A bright-green Lamborghini, a Bentley Continental GT priced at over $200,000, a hot-shot yellow Ferrari — these have become symbols representing Chinese students at Penn State.
“There are a lot of nice cars at Penn State, and most of them are driven by Chinese students,” said Yihan Xia, a junior from Beijing who is studying finance.
He owns a white Mercedes GLK350 that he said is worth $53,000. Other Chinese students would consider his vehicle a midlevel car, he said.
Not all of Penn State’s 2,400 Chinese students come from wealthy families and own nice cars. Rose Lee-Yong Tan, coordinator of Asian engagements at the University Office of Global Programs, noted that using cars to make a bold statement is a trend among only a few.
Sign Up and Save
Get six months of free digital access to the Centre Daily Times
Tan described students with expensive cars as “the wealthy second generation,” a culture that has grown out of China’s recent rising affluence. Many, if not most, of Penn State’s Chinese students do not have cars, she said.
And driving high-priced cars is not unique to Penn State students.
In December 2013, Bloomberg Businessweek reported that CNW Marketing Research found that Chinese students in the U.S. purchased about $15.5 billion in new and used cars between January 2012 and October 2013, while a comparable group of American students spent about $4.7 billion on vehicles in that time.
The automotive marketing research firm also found that Chinese students who bought new cars spent an average of almost $53,000, with 32 percent paying cash, the magazine reported. The group of American students surveyed spent an average of $19,000 on a new car, with fewer than 5 percent paying cash.
Many of the Penn State Chinese students interviewed for this story said their cars play an important role in their social life.
“Americans don’t pay attention to what cars they drive and the clothes they wear,” Xia said. “But Chinese students want to prove that they are attractive by having fantastic cars and wearing fantastic clothes.”
“If you don’t drive a nice car, people might think you are poor and not easy to communicate with,” Xia added. “If you have a nice car, you can become friends.”
“If we can afford to come to Penn State, it means our families are not poor,” student Nan Xu said.
Xia and Xu are members of the Chinese Undergraduate Student Association, the largest Chinese undergraduate student group at Penn State. Each semester it hosts a car show for current and prospective members where students can showcase their vehicles, club President Yongchen Liu said.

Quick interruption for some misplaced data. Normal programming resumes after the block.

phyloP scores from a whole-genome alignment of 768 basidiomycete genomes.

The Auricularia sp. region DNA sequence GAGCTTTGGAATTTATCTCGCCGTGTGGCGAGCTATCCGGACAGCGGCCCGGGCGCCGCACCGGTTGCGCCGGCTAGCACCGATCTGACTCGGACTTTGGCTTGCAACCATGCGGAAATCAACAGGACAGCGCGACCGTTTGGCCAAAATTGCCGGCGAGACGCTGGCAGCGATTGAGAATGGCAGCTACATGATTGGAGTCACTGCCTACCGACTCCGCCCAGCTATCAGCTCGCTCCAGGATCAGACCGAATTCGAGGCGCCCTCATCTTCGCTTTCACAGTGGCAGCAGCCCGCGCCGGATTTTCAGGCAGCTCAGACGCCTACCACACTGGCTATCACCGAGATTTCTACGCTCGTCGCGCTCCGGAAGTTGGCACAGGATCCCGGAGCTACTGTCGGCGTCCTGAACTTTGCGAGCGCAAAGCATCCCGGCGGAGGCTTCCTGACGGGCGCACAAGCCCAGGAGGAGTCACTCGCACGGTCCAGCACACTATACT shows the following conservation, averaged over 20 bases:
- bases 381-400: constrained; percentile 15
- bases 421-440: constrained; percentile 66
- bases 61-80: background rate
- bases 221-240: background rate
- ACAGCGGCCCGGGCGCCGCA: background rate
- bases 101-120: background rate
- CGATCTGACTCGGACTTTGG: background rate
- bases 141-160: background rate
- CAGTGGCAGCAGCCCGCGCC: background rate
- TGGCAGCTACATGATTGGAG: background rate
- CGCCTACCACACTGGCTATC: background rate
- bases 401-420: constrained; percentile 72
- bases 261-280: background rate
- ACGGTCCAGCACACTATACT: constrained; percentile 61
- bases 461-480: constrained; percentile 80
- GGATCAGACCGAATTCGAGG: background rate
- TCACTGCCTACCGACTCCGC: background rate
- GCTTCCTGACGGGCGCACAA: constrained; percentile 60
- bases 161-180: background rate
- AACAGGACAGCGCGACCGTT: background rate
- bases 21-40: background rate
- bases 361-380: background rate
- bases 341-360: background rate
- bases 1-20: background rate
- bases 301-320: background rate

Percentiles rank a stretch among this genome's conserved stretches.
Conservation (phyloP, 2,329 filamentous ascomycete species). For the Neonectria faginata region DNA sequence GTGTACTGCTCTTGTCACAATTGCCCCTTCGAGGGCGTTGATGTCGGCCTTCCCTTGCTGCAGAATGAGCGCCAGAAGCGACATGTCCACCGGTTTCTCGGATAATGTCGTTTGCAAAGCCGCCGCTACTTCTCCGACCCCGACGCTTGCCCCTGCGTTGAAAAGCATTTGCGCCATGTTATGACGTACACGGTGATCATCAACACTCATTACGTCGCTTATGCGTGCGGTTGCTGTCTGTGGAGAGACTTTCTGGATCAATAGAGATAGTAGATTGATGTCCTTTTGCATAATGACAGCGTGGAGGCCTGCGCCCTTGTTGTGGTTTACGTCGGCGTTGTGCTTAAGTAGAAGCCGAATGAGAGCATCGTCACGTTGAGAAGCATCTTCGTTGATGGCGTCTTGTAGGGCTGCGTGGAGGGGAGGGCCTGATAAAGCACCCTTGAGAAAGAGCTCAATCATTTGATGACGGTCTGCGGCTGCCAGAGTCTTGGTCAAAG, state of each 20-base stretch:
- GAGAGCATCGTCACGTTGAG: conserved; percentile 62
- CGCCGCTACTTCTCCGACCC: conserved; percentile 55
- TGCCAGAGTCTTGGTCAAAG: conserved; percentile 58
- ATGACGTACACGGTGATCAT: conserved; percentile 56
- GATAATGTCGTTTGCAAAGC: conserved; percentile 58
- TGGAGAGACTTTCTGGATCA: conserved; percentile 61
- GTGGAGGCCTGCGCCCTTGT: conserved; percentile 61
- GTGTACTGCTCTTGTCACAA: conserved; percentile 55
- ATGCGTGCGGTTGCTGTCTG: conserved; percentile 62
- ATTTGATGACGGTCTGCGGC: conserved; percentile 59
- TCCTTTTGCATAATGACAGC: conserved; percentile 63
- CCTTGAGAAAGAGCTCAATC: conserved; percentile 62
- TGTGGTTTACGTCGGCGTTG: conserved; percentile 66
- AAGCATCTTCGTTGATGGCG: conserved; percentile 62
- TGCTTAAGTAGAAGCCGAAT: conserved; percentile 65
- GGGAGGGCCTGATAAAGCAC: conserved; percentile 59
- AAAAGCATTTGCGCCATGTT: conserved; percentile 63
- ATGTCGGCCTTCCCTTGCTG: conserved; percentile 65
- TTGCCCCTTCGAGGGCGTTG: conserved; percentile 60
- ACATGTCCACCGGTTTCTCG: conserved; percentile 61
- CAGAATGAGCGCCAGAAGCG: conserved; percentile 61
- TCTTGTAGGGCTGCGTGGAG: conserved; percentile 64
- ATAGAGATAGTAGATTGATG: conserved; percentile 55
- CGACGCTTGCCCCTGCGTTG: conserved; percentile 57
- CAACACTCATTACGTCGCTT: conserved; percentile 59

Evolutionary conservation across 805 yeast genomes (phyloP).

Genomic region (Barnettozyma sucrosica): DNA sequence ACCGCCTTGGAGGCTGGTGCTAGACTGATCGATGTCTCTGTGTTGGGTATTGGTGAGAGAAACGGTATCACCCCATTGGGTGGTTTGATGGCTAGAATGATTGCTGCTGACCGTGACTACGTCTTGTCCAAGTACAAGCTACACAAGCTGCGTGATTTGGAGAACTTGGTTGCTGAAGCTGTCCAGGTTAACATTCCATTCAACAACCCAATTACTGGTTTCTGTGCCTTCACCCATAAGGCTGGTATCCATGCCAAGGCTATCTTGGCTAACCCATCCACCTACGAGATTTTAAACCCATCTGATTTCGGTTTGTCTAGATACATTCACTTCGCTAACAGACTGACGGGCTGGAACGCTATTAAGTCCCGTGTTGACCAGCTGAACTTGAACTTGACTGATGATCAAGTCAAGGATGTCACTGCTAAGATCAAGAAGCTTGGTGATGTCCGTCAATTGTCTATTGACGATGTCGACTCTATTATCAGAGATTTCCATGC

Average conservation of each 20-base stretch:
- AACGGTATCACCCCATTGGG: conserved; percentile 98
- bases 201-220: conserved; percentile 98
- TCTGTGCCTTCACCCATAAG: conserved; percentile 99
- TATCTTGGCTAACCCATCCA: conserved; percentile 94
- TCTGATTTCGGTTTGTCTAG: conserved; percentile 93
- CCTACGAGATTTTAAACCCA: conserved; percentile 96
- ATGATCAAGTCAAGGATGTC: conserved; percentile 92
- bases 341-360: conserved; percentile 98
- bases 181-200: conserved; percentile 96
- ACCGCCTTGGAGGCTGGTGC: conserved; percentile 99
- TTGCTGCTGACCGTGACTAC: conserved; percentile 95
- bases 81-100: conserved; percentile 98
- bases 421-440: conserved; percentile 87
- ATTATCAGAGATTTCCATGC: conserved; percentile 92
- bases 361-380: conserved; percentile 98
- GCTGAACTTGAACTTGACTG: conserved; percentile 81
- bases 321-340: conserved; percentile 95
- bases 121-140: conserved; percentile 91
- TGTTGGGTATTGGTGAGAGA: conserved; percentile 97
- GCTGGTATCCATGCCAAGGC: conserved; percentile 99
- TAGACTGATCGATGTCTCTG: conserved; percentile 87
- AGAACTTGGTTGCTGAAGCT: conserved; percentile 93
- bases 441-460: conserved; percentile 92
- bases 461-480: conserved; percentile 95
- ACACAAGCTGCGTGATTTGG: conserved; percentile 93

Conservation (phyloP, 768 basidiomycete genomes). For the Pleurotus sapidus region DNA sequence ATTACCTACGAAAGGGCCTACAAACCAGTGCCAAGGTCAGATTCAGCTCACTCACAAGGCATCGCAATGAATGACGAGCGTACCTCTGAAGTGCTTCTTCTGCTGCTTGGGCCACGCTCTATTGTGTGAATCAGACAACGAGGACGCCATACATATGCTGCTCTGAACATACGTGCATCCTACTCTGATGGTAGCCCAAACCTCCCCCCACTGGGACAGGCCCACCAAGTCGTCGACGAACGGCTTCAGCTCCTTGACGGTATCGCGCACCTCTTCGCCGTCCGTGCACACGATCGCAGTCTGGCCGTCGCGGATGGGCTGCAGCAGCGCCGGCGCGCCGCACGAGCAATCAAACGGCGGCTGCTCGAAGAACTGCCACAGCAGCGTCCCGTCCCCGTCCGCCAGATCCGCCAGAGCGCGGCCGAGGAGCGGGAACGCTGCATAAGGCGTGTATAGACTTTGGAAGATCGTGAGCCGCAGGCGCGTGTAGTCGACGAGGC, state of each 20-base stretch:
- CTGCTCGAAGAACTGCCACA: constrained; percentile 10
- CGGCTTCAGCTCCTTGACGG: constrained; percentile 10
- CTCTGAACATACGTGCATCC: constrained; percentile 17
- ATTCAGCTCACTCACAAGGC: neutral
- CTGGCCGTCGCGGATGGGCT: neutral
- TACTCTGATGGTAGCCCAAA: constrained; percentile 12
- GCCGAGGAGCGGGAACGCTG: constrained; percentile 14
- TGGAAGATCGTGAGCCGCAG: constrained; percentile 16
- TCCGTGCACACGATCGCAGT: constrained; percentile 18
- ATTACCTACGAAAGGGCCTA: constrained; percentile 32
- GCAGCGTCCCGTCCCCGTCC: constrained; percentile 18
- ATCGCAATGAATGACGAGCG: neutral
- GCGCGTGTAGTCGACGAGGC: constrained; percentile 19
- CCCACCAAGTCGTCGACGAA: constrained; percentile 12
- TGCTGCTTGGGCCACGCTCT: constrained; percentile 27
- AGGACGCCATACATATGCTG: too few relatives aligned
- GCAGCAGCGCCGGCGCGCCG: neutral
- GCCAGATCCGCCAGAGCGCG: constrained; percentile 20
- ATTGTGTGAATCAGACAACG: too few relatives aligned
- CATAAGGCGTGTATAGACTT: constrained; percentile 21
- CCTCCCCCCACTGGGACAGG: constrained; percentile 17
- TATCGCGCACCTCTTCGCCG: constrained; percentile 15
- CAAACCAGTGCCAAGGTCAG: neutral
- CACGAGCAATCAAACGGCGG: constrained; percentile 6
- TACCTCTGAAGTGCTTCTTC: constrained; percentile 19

State College Motors sponsors the association, Liu said, and as part of these shows it brings groups of Chinese students to its showrooms. The company sells Audi, Mercedes-Benz, Volvo, Volkswagen and Nissan cars.
There, the students enjoy free sushi, authentic Chinese bubble tea and other food and drinks set up in a buffet while they browse for cars, Liu said.
Members and prospective members who purchase a car on that day get a discount from State College Motors, he said, and members are eligible for the discount any time, as long as they present their membership cards. He estimated the discount at about $1,000.
Jeff Irwin, vice president of State College Motors, said the company had no comment.
Not all car-buying is done locally. Jingyi Li, who is Liu’s girlfriend, shopped online and bought her new Range Rover Evoque — with a starting price of about $41,000 — from a dealership in Pittsburgh.
When students like Li eventually sell their cars after graduation and return to China, the student association has a page on WeChat, the Chinese social-media platform similar to Facebook, where students can advertise and sell their cars to incoming Chinese students.
Many of the incoming students don’t own cars back in China, said Xiayang “Sunny” Lin, a graduate student. There are several reasons.
In China, the driving age is 18, but because air pollution is so bad, the government requires that people wait longer to get their licenses and drive only on certain days, said Yichun “Cherry” Tang, who is having a friend teach her to drive.
When she gets her license, she hopes her parents will buy her an SUV to keep at her apartment at The Heights.
China also imposes heavy taxes on imported cars, and import dealerships are known for high prices, especially for luxury brands, according to the International Business Times and other publications that follow Chinese business. As a result, U.S. prices for the same cars are a bargain by comparison.
Many students interviewed said their nation’s single-child policy also has played a role in why Chinese students buy cars once they arrive at Penn State.
For more than four decades, China has prohibited families from having more than one child, with some exceptions. That policy has been relaxed only recently.
According to research by Xuefeng Chen in the Harvard Asia Pacific Review, 90 percent of urban children in China and 60 percent of its rural children have no siblings. In his research, Chen said the single-child policy has created a different generation in that country.
Some parents see money as the only way to connect with their children who are studying thousands of miles away, said Lin, who is an only child but doesn’t have a car.
Lin said that parents are more inclined to spoil their child when they have only one and that parents are able to spend more when supporting only one.
Nan Xu spoke from a perceived perspective of her parents, who live in Shanghai, when she said, “I can’t give you love because I’m not around you, so all I can give you is money.”